Pin It
deer_doe120Village of Lansing Trustees accepted an amendment to local law Monday that will allow Village residents to hunt deer on their own property even when they are within 500 feet of their own residence.  If passed next month the legislation will amend a 2007 law that paved the way for the Village's annual deer population control program.  Firearms are prohibited, as are crossbows and other weapons.  But exceptions to the law allow long bow hunting under certain circumstances, which currently restricts hunters to stay 500 feet or more away from any residence.

"The Village only permits bow hunting," says Village Attorney David Dubow.  "Our current law prohibits any kind of hunting within the Village, but then it excepts bow hunting under certain conditions."

With bow hunting season less than a month away Village officials are looking to repeat the successful deer population control hunt of last year.  With very limited properties in the Village that meet the 500 foot rule, the program got off to a rocky start four years ago.  Last year was the first time it was somewhat effective when about 38 deer were taken in controlled bow hunts for population management on four properties.  Another 40 or so are killed in auto collisions each year, bringing last year's total for the Village to nearly 80.

If passed, the new law will allow homeowners to hunt on their own land even if the property is too small to meet the 500 foot rule.  All other DEC and Village laws and restrictions apply: hunters must have valid permits, must only hunt with long bows, and hunts must be sanctioned by the Village.  Homeowners may apply to the village for DMAP (Deer Management Assistance Program) tags that allow them to hunt for additional does, as larger landowners have done since the program began in the Village.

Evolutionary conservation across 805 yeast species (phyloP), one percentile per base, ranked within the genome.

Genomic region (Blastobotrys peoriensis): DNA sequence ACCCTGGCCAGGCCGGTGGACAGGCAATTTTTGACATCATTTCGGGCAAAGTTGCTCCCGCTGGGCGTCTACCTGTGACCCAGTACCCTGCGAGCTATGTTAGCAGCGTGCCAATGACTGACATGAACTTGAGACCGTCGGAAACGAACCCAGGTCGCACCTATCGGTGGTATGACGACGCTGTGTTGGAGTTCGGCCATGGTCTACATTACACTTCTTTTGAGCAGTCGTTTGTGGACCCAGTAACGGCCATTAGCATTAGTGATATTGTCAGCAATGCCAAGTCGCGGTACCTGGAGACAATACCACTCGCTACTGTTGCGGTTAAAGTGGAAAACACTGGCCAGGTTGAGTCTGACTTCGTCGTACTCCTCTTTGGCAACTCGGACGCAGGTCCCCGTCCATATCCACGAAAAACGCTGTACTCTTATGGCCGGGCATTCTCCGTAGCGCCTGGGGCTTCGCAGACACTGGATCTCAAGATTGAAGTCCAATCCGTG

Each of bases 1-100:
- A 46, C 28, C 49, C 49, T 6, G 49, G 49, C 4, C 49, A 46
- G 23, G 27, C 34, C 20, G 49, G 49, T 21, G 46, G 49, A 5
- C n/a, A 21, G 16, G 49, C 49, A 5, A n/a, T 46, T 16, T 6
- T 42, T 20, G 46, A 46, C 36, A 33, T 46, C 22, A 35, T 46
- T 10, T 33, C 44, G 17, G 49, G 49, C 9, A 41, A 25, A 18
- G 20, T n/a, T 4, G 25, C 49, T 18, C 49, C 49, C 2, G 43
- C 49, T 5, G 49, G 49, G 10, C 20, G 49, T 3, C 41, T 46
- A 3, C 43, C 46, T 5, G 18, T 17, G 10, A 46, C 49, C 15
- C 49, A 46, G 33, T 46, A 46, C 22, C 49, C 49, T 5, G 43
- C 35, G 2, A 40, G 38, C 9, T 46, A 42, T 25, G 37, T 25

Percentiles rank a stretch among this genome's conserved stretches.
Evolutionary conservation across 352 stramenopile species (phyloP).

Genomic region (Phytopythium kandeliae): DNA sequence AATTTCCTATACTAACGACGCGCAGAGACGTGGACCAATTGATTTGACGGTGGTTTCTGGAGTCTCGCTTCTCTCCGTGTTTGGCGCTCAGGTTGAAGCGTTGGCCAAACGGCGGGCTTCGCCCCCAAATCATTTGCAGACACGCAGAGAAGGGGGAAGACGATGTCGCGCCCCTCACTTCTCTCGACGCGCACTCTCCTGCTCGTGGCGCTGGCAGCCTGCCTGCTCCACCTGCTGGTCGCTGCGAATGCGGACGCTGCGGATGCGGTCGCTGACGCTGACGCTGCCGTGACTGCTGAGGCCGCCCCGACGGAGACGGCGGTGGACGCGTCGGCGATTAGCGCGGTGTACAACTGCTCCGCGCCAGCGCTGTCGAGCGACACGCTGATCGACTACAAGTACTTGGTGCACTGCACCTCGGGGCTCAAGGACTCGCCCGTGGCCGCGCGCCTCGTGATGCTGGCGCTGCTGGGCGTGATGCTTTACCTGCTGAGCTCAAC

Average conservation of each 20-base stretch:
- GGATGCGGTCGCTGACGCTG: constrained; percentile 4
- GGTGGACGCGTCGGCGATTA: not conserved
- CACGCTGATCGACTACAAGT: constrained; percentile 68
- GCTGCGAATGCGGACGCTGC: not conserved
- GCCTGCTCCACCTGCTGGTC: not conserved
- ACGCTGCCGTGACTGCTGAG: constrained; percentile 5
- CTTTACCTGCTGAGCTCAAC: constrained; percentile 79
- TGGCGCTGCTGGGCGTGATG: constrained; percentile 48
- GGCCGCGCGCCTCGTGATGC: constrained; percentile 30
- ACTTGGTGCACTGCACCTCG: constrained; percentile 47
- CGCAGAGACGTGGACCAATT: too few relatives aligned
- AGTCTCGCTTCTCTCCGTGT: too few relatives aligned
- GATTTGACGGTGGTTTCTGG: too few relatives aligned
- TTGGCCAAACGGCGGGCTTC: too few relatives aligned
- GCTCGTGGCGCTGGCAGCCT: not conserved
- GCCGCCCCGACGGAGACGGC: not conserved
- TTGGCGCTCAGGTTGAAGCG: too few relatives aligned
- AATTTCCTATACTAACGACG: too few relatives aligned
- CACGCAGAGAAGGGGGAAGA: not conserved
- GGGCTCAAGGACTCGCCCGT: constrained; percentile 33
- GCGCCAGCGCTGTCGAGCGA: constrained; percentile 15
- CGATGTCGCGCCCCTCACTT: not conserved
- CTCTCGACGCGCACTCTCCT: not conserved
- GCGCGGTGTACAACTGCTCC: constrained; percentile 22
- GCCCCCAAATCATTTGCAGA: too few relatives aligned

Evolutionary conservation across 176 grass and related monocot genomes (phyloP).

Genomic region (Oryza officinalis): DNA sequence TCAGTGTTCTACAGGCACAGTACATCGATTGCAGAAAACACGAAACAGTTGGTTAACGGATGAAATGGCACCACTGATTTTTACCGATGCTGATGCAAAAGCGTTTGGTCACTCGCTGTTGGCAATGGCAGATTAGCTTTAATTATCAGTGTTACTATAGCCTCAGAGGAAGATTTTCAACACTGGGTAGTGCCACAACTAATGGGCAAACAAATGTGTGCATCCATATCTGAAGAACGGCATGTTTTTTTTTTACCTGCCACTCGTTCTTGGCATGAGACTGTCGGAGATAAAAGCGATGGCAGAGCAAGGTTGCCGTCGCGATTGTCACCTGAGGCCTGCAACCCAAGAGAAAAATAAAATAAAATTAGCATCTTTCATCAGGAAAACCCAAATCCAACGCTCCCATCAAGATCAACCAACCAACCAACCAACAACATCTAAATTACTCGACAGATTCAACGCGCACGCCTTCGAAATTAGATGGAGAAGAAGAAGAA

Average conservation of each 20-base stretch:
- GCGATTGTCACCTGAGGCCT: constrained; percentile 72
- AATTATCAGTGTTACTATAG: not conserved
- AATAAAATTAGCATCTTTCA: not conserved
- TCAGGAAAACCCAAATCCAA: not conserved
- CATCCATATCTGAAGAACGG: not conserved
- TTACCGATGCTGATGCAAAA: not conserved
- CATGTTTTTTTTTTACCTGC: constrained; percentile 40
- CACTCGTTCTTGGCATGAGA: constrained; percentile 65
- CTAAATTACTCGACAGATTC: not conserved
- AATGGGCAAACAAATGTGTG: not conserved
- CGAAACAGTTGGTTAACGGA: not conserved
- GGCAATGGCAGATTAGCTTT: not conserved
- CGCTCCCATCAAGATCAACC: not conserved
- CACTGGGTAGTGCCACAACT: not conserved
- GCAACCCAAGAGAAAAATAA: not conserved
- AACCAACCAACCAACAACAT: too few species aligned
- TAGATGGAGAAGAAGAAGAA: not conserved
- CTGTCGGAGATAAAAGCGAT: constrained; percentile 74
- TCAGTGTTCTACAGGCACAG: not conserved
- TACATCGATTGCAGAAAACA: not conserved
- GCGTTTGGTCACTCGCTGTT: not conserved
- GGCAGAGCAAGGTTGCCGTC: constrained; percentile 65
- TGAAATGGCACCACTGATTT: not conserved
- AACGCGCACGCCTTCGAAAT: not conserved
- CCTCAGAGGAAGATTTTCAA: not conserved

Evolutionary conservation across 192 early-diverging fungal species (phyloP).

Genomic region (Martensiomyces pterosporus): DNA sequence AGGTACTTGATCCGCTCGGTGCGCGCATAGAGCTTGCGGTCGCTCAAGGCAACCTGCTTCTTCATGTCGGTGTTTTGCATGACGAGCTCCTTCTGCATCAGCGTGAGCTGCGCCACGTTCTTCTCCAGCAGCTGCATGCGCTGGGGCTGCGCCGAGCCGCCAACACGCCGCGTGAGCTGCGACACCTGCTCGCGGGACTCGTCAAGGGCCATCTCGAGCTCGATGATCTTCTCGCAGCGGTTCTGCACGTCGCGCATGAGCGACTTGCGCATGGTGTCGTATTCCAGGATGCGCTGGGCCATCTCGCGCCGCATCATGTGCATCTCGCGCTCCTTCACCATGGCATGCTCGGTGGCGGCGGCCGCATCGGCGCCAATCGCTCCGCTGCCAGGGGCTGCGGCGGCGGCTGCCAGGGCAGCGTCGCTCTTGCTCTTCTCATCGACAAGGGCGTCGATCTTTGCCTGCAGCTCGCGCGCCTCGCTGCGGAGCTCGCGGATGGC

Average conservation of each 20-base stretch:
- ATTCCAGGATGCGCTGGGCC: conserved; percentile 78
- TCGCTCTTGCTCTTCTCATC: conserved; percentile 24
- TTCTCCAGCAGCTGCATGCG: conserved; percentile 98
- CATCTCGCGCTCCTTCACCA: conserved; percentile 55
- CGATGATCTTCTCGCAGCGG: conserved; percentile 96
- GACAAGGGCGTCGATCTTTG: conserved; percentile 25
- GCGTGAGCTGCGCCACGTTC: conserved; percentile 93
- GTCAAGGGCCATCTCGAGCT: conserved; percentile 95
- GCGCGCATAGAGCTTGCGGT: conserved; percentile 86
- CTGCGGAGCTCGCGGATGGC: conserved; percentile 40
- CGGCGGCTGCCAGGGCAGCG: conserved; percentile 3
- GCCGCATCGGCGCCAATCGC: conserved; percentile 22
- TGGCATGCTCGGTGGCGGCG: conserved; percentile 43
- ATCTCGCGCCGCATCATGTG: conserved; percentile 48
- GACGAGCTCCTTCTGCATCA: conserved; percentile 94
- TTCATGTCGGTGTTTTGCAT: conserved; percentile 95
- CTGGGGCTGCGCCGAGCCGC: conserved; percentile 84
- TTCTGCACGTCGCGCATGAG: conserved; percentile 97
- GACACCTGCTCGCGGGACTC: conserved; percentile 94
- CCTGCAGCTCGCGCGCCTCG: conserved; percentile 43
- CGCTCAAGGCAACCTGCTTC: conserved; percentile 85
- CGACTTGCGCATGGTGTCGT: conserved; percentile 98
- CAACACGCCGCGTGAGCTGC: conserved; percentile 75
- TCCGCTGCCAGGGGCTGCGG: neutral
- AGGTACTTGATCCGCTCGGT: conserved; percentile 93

Additionally Trustees approved an application by Cornell Natural Resources' deep population management program to hunt on land within the Village that Cornell owns.  Both the Cornell and Village programs seek to reduce the population both to create herd sizes that can be sustained by local flora, and to help prevent devastating deforestation that the large deer population has wreaked on the area's wooded lands, fields, lawns, and gardens.

Village Trustees will hold a public hearing to consider the law on October 18th, a couple of days after bow hunting season begins.  If there is no significant public objection the amendment will likely be voted into law that evening.

Pin It